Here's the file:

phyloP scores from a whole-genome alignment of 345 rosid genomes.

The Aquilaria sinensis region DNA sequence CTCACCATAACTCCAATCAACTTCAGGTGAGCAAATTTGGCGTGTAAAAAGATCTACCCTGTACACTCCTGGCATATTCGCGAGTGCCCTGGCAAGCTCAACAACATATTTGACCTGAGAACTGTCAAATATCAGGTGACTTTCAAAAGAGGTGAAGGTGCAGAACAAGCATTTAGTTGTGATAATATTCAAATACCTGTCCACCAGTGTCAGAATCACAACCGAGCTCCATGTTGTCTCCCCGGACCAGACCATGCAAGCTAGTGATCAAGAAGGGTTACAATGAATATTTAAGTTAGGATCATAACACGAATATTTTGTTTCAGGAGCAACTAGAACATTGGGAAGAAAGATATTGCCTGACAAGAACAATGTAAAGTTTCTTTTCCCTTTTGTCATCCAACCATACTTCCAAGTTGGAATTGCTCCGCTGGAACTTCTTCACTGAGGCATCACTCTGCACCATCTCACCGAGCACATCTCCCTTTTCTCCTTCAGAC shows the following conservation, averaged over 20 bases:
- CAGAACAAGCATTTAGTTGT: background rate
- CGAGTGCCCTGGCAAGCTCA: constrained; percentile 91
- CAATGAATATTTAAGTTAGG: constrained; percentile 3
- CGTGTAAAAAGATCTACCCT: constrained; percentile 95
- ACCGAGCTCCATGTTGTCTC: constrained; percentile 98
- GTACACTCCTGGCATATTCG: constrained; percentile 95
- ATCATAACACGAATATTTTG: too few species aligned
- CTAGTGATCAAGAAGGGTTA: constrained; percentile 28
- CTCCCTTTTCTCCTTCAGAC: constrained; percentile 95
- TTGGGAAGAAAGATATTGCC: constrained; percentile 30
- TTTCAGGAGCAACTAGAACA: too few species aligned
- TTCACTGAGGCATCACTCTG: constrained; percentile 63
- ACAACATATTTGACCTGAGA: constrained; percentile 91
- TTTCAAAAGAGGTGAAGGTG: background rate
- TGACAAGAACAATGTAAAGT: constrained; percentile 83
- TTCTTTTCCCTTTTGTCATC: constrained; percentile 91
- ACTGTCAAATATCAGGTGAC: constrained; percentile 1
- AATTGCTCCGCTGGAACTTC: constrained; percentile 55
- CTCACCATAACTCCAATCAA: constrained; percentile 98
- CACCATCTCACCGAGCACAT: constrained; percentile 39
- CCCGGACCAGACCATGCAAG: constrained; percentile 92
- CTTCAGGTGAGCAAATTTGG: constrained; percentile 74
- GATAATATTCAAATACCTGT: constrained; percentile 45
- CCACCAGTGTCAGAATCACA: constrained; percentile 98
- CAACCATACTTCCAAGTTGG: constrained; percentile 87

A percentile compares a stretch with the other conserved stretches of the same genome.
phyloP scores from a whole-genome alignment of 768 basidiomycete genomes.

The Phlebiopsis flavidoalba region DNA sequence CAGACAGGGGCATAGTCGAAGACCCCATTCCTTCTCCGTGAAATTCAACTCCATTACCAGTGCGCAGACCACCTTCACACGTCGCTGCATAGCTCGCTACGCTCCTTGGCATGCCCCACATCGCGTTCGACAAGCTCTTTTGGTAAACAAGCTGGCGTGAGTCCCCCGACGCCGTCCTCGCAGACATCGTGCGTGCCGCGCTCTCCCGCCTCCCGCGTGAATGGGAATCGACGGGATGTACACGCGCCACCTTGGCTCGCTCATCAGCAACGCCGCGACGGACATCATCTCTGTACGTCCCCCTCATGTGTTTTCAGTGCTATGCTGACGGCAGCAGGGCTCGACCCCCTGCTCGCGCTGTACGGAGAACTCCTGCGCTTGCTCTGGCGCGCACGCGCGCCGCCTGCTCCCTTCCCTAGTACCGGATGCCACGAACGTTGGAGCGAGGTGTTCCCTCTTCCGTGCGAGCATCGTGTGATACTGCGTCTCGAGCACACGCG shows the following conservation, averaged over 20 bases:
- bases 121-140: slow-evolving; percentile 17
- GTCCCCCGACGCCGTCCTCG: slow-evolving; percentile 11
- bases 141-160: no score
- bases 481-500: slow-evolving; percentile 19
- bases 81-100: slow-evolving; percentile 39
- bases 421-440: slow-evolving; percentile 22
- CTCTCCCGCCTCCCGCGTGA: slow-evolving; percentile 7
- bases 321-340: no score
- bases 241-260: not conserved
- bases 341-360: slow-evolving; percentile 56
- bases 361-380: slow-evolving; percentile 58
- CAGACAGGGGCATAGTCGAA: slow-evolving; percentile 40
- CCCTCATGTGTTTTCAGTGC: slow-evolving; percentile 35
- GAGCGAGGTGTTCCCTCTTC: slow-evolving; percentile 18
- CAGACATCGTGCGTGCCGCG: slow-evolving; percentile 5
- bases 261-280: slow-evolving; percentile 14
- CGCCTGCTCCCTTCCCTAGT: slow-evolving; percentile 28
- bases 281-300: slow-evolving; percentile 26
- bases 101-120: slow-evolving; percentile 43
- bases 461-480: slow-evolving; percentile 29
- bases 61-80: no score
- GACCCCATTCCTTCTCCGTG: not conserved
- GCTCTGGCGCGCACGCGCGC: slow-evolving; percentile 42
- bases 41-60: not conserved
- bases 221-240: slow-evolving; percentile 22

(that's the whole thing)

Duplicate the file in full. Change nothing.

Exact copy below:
phyloP scores from a whole-genome alignment of 345 rosid genomes.

The Aquilaria sinensis region DNA sequence CTCACCATAACTCCAATCAACTTCAGGTGAGCAAATTTGGCGTGTAAAAAGATCTACCCTGTACACTCCTGGCATATTCGCGAGTGCCCTGGCAAGCTCAACAACATATTTGACCTGAGAACTGTCAAATATCAGGTGACTTTCAAAAGAGGTGAAGGTGCAGAACAAGCATTTAGTTGTGATAATATTCAAATACCTGTCCACCAGTGTCAGAATCACAACCGAGCTCCATGTTGTCTCCCCGGACCAGACCATGCAAGCTAGTGATCAAGAAGGGTTACAATGAATATTTAAGTTAGGATCATAACACGAATATTTTGTTTCAGGAGCAACTAGAACATTGGGAAGAAAGATATTGCCTGACAAGAACAATGTAAAGTTTCTTTTCCCTTTTGTCATCCAACCATACTTCCAAGTTGGAATTGCTCCGCTGGAACTTCTTCACTGAGGCATCACTCTGCACCATCTCACCGAGCACATCTCCCTTTTCTCCTTCAGAC shows the following conservation, averaged over 20 bases:
- CAGAACAAGCATTTAGTTGT: background rate
- CGAGTGCCCTGGCAAGCTCA: constrained; percentile 91
- CAATGAATATTTAAGTTAGG: constrained; percentile 3
- CGTGTAAAAAGATCTACCCT: constrained; percentile 95
- ACCGAGCTCCATGTTGTCTC: constrained; percentile 98
- GTACACTCCTGGCATATTCG: constrained; percentile 95
- ATCATAACACGAATATTTTG: too few species aligned
- CTAGTGATCAAGAAGGGTTA: constrained; percentile 28
- CTCCCTTTTCTCCTTCAGAC: constrained; percentile 95
- TTGGGAAGAAAGATATTGCC: constrained; percentile 30
- TTTCAGGAGCAACTAGAACA: too few species aligned
- TTCACTGAGGCATCACTCTG: constrained; percentile 63
- ACAACATATTTGACCTGAGA: constrained; percentile 91
- TTTCAAAAGAGGTGAAGGTG: background rate
- TGACAAGAACAATGTAAAGT: constrained; percentile 83
- TTCTTTTCCCTTTTGTCATC: constrained; percentile 91
- ACTGTCAAATATCAGGTGAC: constrained; percentile 1
- AATTGCTCCGCTGGAACTTC: constrained; percentile 55
- CTCACCATAACTCCAATCAA: constrained; percentile 98
- CACCATCTCACCGAGCACAT: constrained; percentile 39
- CCCGGACCAGACCATGCAAG: constrained; percentile 92
- CTTCAGGTGAGCAAATTTGG: constrained; percentile 74
- GATAATATTCAAATACCTGT: constrained; percentile 45
- CCACCAGTGTCAGAATCACA: constrained; percentile 98
- CAACCATACTTCCAAGTTGG: constrained; percentile 87

A percentile compares a stretch with the other conserved stretches of the same genome.
phyloP scores from a whole-genome alignment of 768 basidiomycete genomes.

The Phlebiopsis flavidoalba region DNA sequence CAGACAGGGGCATAGTCGAAGACCCCATTCCTTCTCCGTGAAATTCAACTCCATTACCAGTGCGCAGACCACCTTCACACGTCGCTGCATAGCTCGCTACGCTCCTTGGCATGCCCCACATCGCGTTCGACAAGCTCTTTTGGTAAACAAGCTGGCGTGAGTCCCCCGACGCCGTCCTCGCAGACATCGTGCGTGCCGCGCTCTCCCGCCTCCCGCGTGAATGGGAATCGACGGGATGTACACGCGCCACCTTGGCTCGCTCATCAGCAACGCCGCGACGGACATCATCTCTGTACGTCCCCCTCATGTGTTTTCAGTGCTATGCTGACGGCAGCAGGGCTCGACCCCCTGCTCGCGCTGTACGGAGAACTCCTGCGCTTGCTCTGGCGCGCACGCGCGCCGCCTGCTCCCTTCCCTAGTACCGGATGCCACGAACGTTGGAGCGAGGTGTTCCCTCTTCCGTGCGAGCATCGTGTGATACTGCGTCTCGAGCACACGCG shows the following conservation, averaged over 20 bases:
- bases 121-140: slow-evolving; percentile 17
- GTCCCCCGACGCCGTCCTCG: slow-evolving; percentile 11
- bases 141-160: no score
- bases 481-500: slow-evolving; percentile 19
- bases 81-100: slow-evolving; percentile 39
- bases 421-440: slow-evolving; percentile 22
- CTCTCCCGCCTCCCGCGTGA: slow-evolving; percentile 7
- bases 321-340: no score
- bases 241-260: not conserved
- bases 341-360: slow-evolving; percentile 56
- bases 361-380: slow-evolving; percentile 58
- CAGACAGGGGCATAGTCGAA: slow-evolving; percentile 40
- CCCTCATGTGTTTTCAGTGC: slow-evolving; percentile 35
- GAGCGAGGTGTTCCCTCTTC: slow-evolving; percentile 18
- CAGACATCGTGCGTGCCGCG: slow-evolving; percentile 5
- bases 261-280: slow-evolving; percentile 14
- CGCCTGCTCCCTTCCCTAGT: slow-evolving; percentile 28
- bases 281-300: slow-evolving; percentile 26
- bases 101-120: slow-evolving; percentile 43
- bases 461-480: slow-evolving; percentile 29
- bases 61-80: no score
- GACCCCATTCCTTCTCCGTG: not conserved
- GCTCTGGCGCGCACGCGCGC: slow-evolving; percentile 42
- bases 41-60: not conserved
- bases 221-240: slow-evolving; percentile 22